Evidence-based assessment of migration deals: the case of Turkey 
Main applicant: Dr I.C. van Liempt (Utrecht University, The Netherlands)
Co-applicants: Dr J. Alpes (Amnesty Netherlands, The Netherlands); Mr Ulusoy (Borderline Europe, Germany)

This research project provides a critical assessment of collaborations on mixed migration flows between Europe and migrant sending countries. In the context of increasing asylum and migration flows we observe an important policy move towards partnerships between EU countries and sending countries. The focus of this project is on readmission agreements with Turkey, but with new deals in the making the results of this project will be of wider use and value for European policymakers. At its core, the EU Turkey deals aim to reduce irregular migration, decrease smuggling and human right violations and migrant deaths. In exchange, EU Member States promised to increase resettlement of Syrian refugees residing in Turkey, accelerate visa liberalization for Turkish nationals, and boost existing financial support for Turkey’s refugee population. This project will focus on the effects of the deals. How did the deal transform mixed migration flows and people’s reliance on human smugglers therein? What has been the impact of the deal on resettlement from Turkey to Europe? Field research (document analysis and interviews with forced returnees and migrants on the move) will be conducted to come up with evidence based insights on the implementation and the effects of the deal.

Wellbeing of Urban Refugees: Syrians and Hosts in Jordan and Lebanon (WURSHIJL)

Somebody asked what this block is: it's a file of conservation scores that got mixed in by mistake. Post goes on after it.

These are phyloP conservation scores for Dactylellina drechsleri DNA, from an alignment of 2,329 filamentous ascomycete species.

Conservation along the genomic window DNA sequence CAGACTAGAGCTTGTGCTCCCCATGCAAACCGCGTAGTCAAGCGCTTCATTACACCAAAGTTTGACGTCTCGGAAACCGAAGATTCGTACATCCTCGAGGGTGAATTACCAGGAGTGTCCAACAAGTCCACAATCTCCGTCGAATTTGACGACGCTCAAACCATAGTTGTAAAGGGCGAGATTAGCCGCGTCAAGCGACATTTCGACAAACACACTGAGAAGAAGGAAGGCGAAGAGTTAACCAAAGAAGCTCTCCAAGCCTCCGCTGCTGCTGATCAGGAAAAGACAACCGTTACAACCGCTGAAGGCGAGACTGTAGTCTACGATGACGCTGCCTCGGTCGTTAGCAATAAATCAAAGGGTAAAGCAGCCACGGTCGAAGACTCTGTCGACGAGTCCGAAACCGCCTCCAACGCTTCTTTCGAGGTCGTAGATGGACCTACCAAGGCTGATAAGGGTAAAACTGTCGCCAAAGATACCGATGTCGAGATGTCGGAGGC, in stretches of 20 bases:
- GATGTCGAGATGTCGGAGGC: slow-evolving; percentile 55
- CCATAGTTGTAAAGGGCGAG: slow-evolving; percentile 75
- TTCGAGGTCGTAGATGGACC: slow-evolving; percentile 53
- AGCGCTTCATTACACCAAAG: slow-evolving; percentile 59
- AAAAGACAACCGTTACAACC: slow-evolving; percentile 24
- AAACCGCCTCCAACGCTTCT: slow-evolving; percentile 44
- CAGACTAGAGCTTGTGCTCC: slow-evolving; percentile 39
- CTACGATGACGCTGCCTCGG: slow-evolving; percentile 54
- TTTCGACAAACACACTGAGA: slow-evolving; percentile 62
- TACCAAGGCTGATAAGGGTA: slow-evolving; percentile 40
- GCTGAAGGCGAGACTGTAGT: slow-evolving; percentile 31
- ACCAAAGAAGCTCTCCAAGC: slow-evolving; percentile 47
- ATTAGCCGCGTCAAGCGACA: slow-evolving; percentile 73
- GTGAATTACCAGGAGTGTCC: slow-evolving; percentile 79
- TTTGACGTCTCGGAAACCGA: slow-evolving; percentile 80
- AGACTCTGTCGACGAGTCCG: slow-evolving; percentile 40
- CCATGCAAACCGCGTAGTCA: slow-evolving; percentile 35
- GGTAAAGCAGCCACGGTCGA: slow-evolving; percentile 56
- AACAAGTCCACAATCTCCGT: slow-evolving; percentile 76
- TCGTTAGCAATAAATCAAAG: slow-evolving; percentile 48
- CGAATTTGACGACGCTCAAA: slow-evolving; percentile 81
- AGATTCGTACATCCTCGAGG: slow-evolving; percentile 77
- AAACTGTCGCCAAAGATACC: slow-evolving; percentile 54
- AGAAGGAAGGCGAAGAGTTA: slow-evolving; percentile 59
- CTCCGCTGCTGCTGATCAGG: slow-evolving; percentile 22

Main applicant: Dr D.J.H. te Lintelo (Institute of Development Studies)
Co-applicants: Mr Brett (IMPACT Initiatives, Switzerland); Ms Ford (ACTED Lebanon, Lebanon)

The key proposition of this project is that 'modalities of reception' are critical for shaping wellbeing outcomes for refugee and host communities in urban areas of Jordan and Lebanon, in terms of material and relational outcomes, and people’s subjective valuation of these. Such ‘modalities’ comprise (formal and informal) arrangements, policies, programmes and implementation practices to constitute more or less enabling environments for refugee and host communities. There is currently little comprehensive evidence that tells us how and why modalities of reception shape wellbeing outcomes, and how to improve reception environments and reception modalities. The project will ensure that such evidence will be at the fingertips of policymakers, local authorities, practitioner organisations and donors, allowing them to offer best possible support for refugees and host communities, and efficiently use scarce resources. This is critical because urban authorities are challenged daily to meet increasing requests of their constituents with scarce resources, while simultaneously supporting Syrian refugees, within highly strained municipal systems with limited capacity. This project will synthesise evidence for new insights into how donor-supported Security & Rule of Law policies and/or programmes, and security measures can more effectively/sustainably address causes, dynamics and consequences of mixed migration flows.

Irregular migration economies in northern Niger: the lasting economic, governance and social implications of a booming industry 
Main applicant: Ms M.A. Price (The Netherlands Institute for International Relations Clingendael, The Netherlands)
Co-applicants: Dr M. Idrissa (Economie Politique et Gouvernance Autonome (EPGA), Niger); Mr Loprete (International Organization for Migration, Niger)